Unfortunately, most recipes do not write the "fluid" in front of ounces and the "by weight" -we are used to communicating in shorthand. I wish different names were chosen for the systems involved but that happened a long time ago. So now we just have to make sure we state the correct units-just like my old math teacher used to say- or we suffer confusion.


A vote to do things in grams!


I've never seen a measuring cup that had 1 cup=1 pound. Interesting.This may be referring to water.


I hope this is helpful.


 

Nickisafoodie's picture
Nickisafoodie

Simply said, that is why there are dry measure cups and liquid measure cups. The two should not be swapped if you insist on using measuring cups vs. scales for bread recipes.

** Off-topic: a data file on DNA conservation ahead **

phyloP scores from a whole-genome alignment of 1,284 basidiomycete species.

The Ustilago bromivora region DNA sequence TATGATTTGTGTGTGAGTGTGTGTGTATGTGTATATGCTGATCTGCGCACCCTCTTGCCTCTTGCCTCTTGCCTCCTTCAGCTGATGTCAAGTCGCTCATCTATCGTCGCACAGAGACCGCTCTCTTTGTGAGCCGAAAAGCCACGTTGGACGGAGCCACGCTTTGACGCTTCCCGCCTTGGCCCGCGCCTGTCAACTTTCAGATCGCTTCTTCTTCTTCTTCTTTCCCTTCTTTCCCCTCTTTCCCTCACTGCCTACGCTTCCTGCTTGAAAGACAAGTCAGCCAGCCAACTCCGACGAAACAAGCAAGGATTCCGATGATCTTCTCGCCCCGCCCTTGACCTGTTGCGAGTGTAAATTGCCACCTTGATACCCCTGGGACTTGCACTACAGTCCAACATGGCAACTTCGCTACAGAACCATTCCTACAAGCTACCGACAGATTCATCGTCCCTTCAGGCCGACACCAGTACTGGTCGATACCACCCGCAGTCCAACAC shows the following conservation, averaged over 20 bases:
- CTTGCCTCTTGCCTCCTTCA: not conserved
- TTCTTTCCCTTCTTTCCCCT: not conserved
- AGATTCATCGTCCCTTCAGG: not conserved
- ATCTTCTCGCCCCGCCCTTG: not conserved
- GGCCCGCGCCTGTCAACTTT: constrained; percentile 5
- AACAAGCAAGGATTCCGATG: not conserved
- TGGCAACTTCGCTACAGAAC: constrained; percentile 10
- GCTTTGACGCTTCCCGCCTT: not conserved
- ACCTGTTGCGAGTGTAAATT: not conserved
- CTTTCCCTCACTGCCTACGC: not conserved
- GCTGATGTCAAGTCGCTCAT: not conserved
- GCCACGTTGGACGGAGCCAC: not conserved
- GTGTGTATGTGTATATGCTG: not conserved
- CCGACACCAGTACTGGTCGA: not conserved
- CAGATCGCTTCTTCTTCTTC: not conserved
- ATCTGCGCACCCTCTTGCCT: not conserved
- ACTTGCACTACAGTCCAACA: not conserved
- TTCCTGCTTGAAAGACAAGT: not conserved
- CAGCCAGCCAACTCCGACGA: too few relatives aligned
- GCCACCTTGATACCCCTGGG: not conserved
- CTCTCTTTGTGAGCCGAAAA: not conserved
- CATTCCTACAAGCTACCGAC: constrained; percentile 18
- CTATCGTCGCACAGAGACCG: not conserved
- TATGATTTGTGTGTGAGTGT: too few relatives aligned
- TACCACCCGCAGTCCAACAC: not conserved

Also there are plenty of posts that tell you how to convert dry and liquid measures into grams.  And yes whole wheat weighs more than white for a given "cup" and without regard to other variables like time of year, how it is stored, etc which can also affect weight. See this link:


http://www.nal.usda.gov/fnic/foodcomp/search/index.html


Some liquid pints are 16 oz, and the Imperial Pint (think "pint of Guiness" in the UK can be 20 oz) as was hinted at above...

GENE FOSTER's picture
GENE FOSTER

As most of us agree - better results with a scale.


I am slowly converting some of my quantities to grams - so much easier.


Just this week, I finally got tired of measuring 4 Tablespoons of shortening for biscuits  (special holiday treat) - converted to 70 grams.  So much easier and nowhere near as messy.


I just turned 68 and I find it no problem to use metric - just wish we (USA) had converted when I was a whole lot younger.  Just think, multiples of 10 and different units for weight and volume.  (I still use my 1/4 teaspoos, etc, because my scale does not accurately weigh small quantites)

Chuck's picture
Chuck

Quote:
(I still use my 1/4 teaspoos, etc, because my scale does not accurately weigh small quantites)